Pristine Wilderness and the Welcoming Towns of Northern Ontario

Canada’s most populous province has many accessible natural spaces and road trips are the ideal way to explore wilderness areas and Ontario’s northern towns.

A road trip is a relaxing way of getting to know Ontario beyond Toronto and the urban settlements of the province’s southern extremes.

Ontario is an easy destination to drive in, with multi-lane highways and wide roads in and around Toronto which soon give way to the quieter roads outside of the city. Just 3.5 hours drive from downtown Toronto is Alogonquin Provincial Park, covering 7,653 sq km (2,955 sq miles), the park is larger than Canada’s smallest province, Prince Edward Island, and is accessible throughout the year.

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Algonquin Outfitters

Algonquin Provincial Park

Lying at the transition zone between deciduous forests to the south of the Park and coniferous forests to the north, this is a rewarding destination for anyone trying to get a view of the explosion of fall colours in the Autumn, with the regions rich biodiversity also resulting in frequent animal sightings – everything from moose and black bears to white-tailed deer and beavers!

Like much of northern Ontario, Algonquin Provincial Park is dotted with lakes. Canoeing is a pleasant way of experiencing the landscape and nature with rental equipment available with Algonquin Outfitters. Interpretative trails provide insights to various aspects of the region’s heritage with Algonquin Logging Museum conveying stories relating to an industry that has evolved to encompass forestry management.

Heading north in Ontario

From Toronto, heading northward on the Trans Canada Highway brings an opportunity to pause at Gravenhurst and explore the lakes of the beautiful Muskoka region. During autumn, the Muskoka Cranberry Route celebrates local production of the fruit and snowmobiling is a popular way of traversing the landscape in winter.

Just off the highway, Grundy Lake Provincial Park’s beaches are ideal for unwinding after summer swims, with the park open to visitors from 10 May until 15 October. Naturalists lead guided hikes, providing insights into the Precambrian geology of the Canadian Shield and regional history. Marked trails are also available in an area known for outstanding birdwatching, particularly in the spring, with sightings of species including ruffed grouse and pileated woodpeckers frequent.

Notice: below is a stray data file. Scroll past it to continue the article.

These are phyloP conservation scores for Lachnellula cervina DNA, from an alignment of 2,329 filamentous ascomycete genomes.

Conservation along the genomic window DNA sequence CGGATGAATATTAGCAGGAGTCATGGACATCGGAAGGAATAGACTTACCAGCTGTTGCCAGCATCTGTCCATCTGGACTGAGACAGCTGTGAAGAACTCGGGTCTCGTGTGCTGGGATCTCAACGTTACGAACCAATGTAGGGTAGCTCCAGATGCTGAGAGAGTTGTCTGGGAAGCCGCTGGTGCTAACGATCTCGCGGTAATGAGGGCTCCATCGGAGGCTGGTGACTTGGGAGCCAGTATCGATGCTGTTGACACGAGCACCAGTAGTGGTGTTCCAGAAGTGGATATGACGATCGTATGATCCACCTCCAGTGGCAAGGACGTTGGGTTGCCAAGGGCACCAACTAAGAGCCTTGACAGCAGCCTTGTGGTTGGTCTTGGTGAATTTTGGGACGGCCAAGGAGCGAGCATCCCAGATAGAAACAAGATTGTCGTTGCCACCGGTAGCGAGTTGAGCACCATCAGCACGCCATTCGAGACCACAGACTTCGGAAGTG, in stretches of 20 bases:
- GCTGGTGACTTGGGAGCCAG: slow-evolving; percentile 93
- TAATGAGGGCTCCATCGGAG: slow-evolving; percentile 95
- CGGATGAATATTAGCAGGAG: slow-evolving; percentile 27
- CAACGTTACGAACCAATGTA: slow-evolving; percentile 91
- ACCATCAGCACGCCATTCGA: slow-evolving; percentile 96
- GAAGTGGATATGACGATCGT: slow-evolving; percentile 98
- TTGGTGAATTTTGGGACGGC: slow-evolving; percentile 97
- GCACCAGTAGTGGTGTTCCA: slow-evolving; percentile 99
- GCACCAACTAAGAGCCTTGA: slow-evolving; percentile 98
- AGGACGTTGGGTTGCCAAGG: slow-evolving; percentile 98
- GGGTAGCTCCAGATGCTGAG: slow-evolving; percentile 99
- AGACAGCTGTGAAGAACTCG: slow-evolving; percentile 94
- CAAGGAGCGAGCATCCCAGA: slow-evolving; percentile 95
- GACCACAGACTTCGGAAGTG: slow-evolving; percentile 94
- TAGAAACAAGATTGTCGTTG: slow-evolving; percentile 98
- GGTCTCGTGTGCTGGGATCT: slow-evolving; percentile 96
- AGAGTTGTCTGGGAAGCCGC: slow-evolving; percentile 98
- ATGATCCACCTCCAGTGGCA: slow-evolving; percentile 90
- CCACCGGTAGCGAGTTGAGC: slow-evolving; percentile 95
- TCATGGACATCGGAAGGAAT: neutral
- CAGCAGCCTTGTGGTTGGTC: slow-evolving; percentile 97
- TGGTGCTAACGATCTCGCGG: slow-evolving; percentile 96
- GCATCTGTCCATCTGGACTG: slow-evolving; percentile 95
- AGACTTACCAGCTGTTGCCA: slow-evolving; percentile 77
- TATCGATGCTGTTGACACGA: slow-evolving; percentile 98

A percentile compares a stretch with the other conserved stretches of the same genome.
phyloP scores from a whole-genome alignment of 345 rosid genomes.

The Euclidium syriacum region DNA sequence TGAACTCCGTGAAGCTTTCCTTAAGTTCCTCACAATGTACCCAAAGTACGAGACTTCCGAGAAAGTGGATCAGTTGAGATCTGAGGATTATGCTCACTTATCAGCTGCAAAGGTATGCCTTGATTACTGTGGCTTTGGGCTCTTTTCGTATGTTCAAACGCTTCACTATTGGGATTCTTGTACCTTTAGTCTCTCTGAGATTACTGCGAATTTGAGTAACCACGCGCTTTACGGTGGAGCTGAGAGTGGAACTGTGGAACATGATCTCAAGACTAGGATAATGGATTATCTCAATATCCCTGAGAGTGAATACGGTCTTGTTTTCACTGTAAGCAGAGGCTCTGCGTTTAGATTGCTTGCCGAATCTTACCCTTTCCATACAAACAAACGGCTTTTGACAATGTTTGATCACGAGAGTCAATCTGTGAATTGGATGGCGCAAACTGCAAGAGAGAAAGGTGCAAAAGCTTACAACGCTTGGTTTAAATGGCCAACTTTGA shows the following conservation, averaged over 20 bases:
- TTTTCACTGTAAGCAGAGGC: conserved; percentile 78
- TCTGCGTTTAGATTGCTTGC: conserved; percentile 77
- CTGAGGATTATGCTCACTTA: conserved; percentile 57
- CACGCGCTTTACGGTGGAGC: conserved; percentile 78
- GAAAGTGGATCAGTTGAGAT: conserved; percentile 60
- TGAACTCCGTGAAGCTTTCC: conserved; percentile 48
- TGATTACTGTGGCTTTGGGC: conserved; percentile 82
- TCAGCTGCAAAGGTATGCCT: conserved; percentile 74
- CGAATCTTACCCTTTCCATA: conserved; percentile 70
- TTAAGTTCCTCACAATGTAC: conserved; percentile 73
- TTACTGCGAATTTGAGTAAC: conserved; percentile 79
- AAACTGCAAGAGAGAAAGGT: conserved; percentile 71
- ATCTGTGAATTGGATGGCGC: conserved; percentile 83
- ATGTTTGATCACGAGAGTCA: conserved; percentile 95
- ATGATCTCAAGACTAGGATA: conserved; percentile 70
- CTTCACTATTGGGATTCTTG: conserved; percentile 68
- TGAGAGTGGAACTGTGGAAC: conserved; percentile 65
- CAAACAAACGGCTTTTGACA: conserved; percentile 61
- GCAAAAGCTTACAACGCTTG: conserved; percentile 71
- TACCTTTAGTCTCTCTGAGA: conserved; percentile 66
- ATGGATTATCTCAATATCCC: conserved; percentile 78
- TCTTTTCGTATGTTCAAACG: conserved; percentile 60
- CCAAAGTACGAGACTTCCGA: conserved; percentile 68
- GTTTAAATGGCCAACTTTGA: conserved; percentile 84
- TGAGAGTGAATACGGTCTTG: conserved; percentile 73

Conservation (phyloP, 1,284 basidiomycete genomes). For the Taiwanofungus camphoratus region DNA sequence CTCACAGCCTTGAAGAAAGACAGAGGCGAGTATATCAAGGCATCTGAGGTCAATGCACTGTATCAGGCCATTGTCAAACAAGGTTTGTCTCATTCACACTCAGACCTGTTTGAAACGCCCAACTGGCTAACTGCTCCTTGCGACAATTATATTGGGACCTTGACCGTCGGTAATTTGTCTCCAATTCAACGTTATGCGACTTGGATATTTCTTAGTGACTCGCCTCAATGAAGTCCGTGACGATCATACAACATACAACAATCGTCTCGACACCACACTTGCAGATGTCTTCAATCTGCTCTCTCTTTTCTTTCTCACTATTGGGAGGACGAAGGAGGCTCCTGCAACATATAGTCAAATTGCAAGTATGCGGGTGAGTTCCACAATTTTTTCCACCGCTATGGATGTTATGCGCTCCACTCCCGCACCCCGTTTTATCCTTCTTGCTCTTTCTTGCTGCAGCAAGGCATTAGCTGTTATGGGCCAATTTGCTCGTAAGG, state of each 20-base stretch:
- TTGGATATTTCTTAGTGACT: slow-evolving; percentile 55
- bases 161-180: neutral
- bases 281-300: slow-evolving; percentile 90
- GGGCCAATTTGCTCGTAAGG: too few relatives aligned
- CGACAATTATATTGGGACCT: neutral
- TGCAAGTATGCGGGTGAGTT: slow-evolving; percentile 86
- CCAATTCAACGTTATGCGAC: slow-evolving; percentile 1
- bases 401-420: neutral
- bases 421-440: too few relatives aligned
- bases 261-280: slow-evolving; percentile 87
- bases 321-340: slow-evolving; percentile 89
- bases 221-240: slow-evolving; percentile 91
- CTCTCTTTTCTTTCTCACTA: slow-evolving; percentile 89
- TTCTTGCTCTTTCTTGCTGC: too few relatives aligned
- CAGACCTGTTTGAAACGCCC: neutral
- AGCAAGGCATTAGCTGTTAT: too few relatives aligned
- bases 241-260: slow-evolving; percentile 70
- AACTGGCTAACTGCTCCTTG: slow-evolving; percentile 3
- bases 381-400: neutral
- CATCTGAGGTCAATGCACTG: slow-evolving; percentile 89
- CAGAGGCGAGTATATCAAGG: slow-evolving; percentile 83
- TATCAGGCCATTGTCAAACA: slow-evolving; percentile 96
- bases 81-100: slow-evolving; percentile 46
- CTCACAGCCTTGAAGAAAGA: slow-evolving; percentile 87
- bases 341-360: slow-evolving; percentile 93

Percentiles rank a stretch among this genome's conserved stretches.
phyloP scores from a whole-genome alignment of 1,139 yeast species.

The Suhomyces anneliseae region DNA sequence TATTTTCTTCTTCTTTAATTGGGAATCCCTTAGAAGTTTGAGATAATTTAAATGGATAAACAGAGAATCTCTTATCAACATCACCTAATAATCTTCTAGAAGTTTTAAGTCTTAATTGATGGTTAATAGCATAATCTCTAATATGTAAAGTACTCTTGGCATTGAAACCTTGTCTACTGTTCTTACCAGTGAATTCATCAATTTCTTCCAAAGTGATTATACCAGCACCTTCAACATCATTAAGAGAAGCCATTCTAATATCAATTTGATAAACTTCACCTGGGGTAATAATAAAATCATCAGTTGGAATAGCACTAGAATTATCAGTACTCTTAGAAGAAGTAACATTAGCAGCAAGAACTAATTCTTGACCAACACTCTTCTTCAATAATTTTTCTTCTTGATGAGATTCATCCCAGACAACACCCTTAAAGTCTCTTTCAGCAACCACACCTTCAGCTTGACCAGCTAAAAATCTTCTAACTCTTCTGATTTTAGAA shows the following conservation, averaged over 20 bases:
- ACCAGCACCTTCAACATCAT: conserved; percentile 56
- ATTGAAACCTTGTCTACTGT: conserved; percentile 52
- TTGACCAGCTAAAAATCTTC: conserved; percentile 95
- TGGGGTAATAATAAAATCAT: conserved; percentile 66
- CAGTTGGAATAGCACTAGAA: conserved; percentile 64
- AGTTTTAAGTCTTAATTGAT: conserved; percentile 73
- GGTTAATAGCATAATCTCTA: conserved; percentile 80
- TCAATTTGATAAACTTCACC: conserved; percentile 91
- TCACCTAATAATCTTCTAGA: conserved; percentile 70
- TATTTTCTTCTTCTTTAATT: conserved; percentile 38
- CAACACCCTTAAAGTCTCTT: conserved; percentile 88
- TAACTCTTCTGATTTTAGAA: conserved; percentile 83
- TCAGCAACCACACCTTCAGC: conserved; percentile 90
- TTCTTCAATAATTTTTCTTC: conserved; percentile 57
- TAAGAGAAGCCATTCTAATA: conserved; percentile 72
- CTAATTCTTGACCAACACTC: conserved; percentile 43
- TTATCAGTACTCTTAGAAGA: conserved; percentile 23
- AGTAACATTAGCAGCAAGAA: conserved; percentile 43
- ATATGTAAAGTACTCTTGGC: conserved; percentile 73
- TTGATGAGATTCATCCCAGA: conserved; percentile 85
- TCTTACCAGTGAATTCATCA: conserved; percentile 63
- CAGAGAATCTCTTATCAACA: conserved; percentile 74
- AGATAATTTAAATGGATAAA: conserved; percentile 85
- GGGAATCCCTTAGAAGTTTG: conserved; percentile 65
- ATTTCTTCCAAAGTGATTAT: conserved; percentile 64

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Sunset over Lake Nipissing

Further north, French River Provincial Park is named after Canada’s first heritage river, long used by Indigenous people, fur traders, explorers and Voyageurs.

Lakes, gorges and rapids connect a 105km route between Georgian Bay and Lake Nipissing in a wilderness area dotted with campgrounds and lodges.

Northern Ontario’s Sudbury offers a gateway to outdoor adventures. In winter that includes snowshoeing, ice fishing and cross-country skiing.

Summer brings opportunities to cycle, hike and enjoy the nearby Lake Laurentian Conservation Area.

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Sleeping Giant Provincial Park, Thunder Bay, Ontario.

World religions are celebrated at the tranquil Grotto Lady of Lourdes, in the heart of an urban area with a wealth of shopping and nightlife.

North Bay is another hub for outdoor activities with the Duchesnay Falls at their most powerful in the springtime.

Fat biking is a fun way of exploring the countryside in winter and a range of water sports on Lake Nipissing and Trout Lake, both of which have sandy beaches ideal for family days out.

Exhibits at the Canadian Forces Museum of Aerospace Defence tell the story of defending Canada’s sky for more than a century. Timmins, meanwhile, warrants a diversion to view the many murals adorning its walls.

In addition to outdoor activities in the surrounding area, low levels of light pollution make stargazing and northern lights viewing rewarding at Hershey lake Conservation Area.

Additionally, northern Ontario’s Killarney Provincial Park, on the rugged Georgian Bay coast, and Manitoulin Eco Park are both Dark Sky Preserves.

Travelling in northeastern Ontario brings opportunities to experience the hospitality of francophone communities, including Smooth Rock Falls, Kapuskasing and Hearst, before heading southwest to Thunder Bay or back in the direction of Toronto.

With authentic communities, a wealth of outdoor activities and natural landscapes, there’s much to be seen and experienced in northern Ontario.